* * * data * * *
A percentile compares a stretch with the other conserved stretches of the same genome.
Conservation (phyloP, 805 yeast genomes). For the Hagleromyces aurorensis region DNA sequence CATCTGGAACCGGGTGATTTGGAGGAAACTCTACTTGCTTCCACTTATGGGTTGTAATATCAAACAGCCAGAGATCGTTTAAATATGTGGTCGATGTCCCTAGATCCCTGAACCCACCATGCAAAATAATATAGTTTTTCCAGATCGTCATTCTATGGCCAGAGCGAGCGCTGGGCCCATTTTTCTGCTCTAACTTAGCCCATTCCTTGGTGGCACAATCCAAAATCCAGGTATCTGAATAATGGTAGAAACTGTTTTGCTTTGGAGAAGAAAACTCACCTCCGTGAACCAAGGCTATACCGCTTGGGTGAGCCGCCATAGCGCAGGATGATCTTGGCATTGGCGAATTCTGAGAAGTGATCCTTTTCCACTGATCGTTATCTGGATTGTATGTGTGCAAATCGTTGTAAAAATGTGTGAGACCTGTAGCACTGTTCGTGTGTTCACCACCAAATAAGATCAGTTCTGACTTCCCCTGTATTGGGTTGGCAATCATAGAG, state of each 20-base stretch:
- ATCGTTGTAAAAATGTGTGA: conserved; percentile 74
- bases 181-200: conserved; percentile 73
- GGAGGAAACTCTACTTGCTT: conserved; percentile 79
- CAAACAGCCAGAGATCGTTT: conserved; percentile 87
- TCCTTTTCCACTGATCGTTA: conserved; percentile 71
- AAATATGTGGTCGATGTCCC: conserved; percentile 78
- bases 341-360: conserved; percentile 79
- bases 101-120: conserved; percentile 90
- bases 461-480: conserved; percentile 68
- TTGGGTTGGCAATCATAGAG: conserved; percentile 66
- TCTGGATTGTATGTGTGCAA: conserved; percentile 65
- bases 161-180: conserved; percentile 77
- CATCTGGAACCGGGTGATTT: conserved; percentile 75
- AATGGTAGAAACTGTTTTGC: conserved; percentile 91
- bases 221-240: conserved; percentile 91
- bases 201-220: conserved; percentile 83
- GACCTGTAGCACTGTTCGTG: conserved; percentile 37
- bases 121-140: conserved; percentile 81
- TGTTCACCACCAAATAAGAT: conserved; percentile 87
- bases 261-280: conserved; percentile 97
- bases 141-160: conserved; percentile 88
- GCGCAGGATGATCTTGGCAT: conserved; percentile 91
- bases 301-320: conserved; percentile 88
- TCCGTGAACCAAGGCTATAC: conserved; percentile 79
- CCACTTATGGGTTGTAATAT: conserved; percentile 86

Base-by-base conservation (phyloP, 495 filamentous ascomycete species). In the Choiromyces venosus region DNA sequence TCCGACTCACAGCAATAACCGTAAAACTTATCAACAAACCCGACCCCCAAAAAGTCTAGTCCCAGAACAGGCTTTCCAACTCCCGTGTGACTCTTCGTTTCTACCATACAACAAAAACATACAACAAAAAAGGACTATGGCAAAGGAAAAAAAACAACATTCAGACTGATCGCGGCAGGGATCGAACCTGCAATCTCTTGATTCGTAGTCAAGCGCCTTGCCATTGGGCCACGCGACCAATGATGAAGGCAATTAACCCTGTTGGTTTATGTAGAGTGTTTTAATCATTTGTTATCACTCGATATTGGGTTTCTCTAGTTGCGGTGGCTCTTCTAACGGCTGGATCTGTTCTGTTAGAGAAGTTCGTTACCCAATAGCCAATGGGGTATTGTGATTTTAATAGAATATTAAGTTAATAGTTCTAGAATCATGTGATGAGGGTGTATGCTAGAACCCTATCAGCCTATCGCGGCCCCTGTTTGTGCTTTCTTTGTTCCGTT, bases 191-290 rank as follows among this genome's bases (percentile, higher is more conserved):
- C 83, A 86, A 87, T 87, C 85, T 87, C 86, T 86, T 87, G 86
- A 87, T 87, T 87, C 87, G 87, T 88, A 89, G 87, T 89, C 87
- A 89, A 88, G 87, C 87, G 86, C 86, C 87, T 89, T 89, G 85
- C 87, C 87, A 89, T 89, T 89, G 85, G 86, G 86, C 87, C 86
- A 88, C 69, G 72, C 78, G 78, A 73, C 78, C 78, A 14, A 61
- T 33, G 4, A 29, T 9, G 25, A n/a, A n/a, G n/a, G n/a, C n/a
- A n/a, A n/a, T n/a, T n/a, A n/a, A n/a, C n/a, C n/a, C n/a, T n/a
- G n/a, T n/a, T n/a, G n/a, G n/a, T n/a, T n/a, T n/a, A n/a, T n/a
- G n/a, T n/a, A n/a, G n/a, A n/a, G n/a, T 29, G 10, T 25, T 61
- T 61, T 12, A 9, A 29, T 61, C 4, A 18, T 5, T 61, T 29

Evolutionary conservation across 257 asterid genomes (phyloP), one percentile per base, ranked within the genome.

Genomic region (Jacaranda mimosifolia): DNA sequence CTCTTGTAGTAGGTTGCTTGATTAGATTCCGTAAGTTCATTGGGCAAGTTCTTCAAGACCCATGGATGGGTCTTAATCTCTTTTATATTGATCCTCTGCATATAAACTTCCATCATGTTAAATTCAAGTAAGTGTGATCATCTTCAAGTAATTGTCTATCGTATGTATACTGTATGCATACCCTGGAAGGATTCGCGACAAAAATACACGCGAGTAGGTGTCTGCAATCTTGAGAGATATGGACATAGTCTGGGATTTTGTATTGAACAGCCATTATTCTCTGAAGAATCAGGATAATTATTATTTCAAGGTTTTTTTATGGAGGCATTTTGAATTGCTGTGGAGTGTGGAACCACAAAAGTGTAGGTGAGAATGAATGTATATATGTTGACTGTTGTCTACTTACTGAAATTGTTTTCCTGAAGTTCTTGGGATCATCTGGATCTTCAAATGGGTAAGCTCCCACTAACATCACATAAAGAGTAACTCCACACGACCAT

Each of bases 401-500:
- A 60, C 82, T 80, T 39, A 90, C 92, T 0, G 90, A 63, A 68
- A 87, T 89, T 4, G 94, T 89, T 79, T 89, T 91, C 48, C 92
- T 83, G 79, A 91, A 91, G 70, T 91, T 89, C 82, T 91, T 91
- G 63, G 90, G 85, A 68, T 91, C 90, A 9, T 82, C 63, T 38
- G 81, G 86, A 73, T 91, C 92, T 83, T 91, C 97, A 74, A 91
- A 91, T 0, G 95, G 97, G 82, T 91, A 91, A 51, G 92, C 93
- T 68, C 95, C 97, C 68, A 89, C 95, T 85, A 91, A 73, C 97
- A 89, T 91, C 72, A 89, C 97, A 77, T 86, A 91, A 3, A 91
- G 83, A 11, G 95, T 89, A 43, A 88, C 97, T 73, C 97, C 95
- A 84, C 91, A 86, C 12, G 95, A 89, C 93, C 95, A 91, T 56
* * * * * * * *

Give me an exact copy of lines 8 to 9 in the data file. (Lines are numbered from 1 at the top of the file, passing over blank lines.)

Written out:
- AAATATGTGGTCGATGTCCC: conserved; percentile 78
- bases 341-360: conserved; percentile 79